GEM provides plentiful perks for the 14 freshmen girls accepted each year.
By Hannah Chenoweth | Baltimore GameChangers
As a school guidance counselor in Baltimore County, Debbi Weinberg heard one personal horror story after another. Over the course of nearly two decades, one fact became clear: The notion of “Bloom where you’re planted” was hardly an option for the at-risk high school girls she was working with. They were ensnared in the cycle of poverty that they were born into—and particularly disturbing to Weinberg was the rate at which teen girls were getting pregnant.
Weinberg felt she had to do something more to help. And so, the Girls’ Empowerment Mission (GEM) was born in 2004, starting in the form of a two-week summer camp. Amidst a full agenda of field trips, inspiring guest speakers, and craft projects, the group of 14 girls flourished. When it was over, her GEM “guinea pigs” were knocking at her office door: “Mrs. Weinberg, what’s next?”
It’s a question the Baltimore County native has never stopping asking herself. After five years, Weinberg left her salaried role with the school district to run GEM full-time. Today, as the executive director, she’s grateful for the support of an amazing staff and board, as well as GEM’s partner, the Living Classrooms Foundation. GEM is now a three-year program, with plentiful perks for the 14 freshmen girls accepted each year.
Through regular meetings (free meals included), a revolving door of guest speakers, mentorships, team-building activities, and six overnight retreats per year, GEM helps to lay a positive foundation for success in the girls’ lives. It’s not just in the tangible stats—like the fact that GEM participants are nearly two times as likely to attend college than their peers—but also in the confidence gained and the lifelong friendships formed.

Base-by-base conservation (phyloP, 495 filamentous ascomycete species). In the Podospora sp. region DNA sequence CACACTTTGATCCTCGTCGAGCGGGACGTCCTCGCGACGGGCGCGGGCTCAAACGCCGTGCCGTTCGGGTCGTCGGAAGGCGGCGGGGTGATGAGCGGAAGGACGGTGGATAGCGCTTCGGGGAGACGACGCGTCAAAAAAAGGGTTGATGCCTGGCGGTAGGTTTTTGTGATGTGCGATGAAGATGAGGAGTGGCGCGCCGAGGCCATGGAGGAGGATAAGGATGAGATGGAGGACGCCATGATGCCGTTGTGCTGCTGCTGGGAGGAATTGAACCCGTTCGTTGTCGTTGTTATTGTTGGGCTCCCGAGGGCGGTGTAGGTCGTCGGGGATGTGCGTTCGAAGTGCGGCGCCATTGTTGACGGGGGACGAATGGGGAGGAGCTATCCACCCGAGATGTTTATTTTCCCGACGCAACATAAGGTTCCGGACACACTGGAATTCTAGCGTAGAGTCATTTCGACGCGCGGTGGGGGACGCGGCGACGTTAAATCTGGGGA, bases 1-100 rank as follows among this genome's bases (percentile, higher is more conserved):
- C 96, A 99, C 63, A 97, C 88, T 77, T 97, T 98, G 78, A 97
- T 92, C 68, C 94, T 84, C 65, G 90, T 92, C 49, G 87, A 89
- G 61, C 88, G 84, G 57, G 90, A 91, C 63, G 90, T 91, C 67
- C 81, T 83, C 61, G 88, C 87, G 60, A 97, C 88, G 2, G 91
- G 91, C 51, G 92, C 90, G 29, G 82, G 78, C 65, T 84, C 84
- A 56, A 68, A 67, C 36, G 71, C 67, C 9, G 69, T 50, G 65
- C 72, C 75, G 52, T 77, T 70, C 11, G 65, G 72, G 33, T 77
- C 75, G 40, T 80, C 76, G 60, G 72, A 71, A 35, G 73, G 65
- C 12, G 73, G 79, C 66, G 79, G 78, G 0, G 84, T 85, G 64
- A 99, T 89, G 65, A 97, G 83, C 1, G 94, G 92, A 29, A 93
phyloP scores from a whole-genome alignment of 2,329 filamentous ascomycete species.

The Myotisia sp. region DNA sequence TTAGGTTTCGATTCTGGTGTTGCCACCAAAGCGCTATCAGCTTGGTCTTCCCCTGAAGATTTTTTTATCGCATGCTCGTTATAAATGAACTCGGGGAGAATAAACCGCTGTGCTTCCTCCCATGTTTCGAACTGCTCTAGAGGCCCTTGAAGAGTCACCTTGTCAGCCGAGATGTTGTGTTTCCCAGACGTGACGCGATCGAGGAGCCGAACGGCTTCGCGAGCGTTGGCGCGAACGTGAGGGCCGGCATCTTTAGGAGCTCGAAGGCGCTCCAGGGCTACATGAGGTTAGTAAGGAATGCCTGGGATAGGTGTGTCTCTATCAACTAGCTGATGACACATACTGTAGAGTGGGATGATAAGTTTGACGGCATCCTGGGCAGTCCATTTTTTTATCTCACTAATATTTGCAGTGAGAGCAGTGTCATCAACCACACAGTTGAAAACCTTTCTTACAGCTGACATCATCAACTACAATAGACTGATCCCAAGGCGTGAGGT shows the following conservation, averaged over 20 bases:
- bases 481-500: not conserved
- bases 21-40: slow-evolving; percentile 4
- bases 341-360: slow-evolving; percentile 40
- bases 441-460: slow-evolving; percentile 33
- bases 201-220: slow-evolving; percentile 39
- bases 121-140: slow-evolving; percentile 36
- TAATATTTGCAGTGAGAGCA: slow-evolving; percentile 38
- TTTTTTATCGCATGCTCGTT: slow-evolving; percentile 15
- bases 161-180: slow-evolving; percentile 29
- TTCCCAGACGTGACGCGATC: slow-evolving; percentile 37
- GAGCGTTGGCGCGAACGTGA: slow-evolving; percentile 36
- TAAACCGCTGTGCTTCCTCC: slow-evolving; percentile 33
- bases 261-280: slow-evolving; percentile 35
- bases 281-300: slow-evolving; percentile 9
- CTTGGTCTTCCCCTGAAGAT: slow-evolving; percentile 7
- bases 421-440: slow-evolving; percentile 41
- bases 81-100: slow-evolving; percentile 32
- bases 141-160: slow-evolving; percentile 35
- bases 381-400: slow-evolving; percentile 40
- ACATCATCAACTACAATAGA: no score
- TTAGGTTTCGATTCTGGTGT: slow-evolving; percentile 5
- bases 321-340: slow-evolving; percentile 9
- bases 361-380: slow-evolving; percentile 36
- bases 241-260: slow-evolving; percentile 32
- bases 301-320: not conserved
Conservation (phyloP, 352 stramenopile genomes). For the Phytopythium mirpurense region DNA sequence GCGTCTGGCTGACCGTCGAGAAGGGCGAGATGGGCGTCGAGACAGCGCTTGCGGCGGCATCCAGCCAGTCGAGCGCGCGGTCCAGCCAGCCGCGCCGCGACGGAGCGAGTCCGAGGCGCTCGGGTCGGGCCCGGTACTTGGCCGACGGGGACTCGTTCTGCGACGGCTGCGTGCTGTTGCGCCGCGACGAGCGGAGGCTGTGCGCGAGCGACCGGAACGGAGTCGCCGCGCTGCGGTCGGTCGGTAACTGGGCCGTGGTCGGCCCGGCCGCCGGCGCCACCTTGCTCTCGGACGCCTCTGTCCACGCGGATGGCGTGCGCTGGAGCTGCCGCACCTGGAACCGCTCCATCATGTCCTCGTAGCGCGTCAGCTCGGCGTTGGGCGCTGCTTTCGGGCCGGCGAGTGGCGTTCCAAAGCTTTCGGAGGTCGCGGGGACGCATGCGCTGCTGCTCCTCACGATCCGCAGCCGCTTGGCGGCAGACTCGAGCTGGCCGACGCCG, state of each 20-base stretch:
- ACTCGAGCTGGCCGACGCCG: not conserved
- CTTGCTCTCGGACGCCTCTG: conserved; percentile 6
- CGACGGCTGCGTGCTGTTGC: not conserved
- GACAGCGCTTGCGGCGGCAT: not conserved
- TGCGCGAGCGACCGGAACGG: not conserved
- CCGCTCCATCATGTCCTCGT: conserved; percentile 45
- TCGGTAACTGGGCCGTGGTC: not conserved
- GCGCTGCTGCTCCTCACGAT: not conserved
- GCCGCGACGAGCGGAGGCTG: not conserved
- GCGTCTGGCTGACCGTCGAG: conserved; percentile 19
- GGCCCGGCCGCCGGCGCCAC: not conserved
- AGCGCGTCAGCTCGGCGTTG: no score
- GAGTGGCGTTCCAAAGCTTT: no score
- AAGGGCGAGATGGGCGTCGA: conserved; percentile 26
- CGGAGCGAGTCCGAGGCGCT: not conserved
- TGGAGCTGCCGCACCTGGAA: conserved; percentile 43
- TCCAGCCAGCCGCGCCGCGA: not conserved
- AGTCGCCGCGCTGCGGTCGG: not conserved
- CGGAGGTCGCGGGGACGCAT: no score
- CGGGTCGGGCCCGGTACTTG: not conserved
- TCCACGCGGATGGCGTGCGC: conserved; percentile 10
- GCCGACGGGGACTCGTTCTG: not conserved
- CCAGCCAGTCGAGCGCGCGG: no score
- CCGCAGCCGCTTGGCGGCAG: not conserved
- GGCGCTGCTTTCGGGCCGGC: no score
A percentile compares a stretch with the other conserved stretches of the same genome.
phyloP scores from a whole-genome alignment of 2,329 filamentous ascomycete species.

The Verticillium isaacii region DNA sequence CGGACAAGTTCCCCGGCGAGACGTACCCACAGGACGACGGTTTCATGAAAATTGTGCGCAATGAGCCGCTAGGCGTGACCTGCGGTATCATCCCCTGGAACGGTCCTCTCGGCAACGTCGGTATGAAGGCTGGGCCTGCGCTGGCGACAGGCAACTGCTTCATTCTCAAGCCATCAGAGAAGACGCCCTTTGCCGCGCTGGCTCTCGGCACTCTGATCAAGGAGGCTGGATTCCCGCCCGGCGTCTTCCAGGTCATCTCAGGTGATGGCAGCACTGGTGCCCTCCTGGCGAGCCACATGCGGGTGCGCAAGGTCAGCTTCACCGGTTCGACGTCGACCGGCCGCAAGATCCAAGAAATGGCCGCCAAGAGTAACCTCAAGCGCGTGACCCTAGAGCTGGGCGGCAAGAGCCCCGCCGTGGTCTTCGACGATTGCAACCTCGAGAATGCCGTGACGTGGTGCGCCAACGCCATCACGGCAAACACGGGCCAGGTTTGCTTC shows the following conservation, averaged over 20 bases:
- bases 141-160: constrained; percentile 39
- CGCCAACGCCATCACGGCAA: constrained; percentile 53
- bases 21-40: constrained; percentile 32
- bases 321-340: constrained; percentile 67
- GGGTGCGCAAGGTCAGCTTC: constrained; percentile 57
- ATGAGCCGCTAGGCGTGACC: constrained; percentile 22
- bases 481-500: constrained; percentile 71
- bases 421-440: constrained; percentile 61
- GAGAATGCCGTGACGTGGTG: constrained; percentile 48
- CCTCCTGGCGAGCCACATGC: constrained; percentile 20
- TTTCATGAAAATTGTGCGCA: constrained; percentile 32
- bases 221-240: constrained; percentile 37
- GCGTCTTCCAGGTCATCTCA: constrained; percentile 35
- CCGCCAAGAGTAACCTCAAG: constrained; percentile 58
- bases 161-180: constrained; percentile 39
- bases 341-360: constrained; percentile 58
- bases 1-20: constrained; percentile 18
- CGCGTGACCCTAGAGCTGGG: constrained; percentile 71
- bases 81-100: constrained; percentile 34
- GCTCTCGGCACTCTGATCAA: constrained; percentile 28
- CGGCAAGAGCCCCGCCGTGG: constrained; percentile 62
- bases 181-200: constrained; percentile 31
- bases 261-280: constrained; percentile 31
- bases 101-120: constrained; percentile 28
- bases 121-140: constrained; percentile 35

“The sisterhood that happens is such a beautiful outcome, one that I never even intended,” Weinberg says. “Their struggles may be different, but the girls can all relate to having adversity in their life. Supporting each other through that is an incredible bonding experience.”
Weinberg, too, has forged unbreakable bonds: She says she has two sons but has gained 165 daughters (“And all of them have my phone number!”). For Weinberg, GEM’s 15th anniversary this year means truly getting to enjoy the fruits of her labor.
The original GEM girls are now turning 30, and the pride of seeing them blossom into successful, compassionate adults has been “indescribable.” Some are now mothers themselves and one alum has a young daughter who calls Weinberg “Bubbie”—that’s Yiddish for grandmother.
“Many people don’t realize how much poverty exists in Baltimore County,” says Weinberg. “It’s always struck me as unjust that there are the haves and have-nots. With GEM, my goal is to level the playing field, to take these young women with potential and help them shine as brilliantly as we know they’re capable of shining.”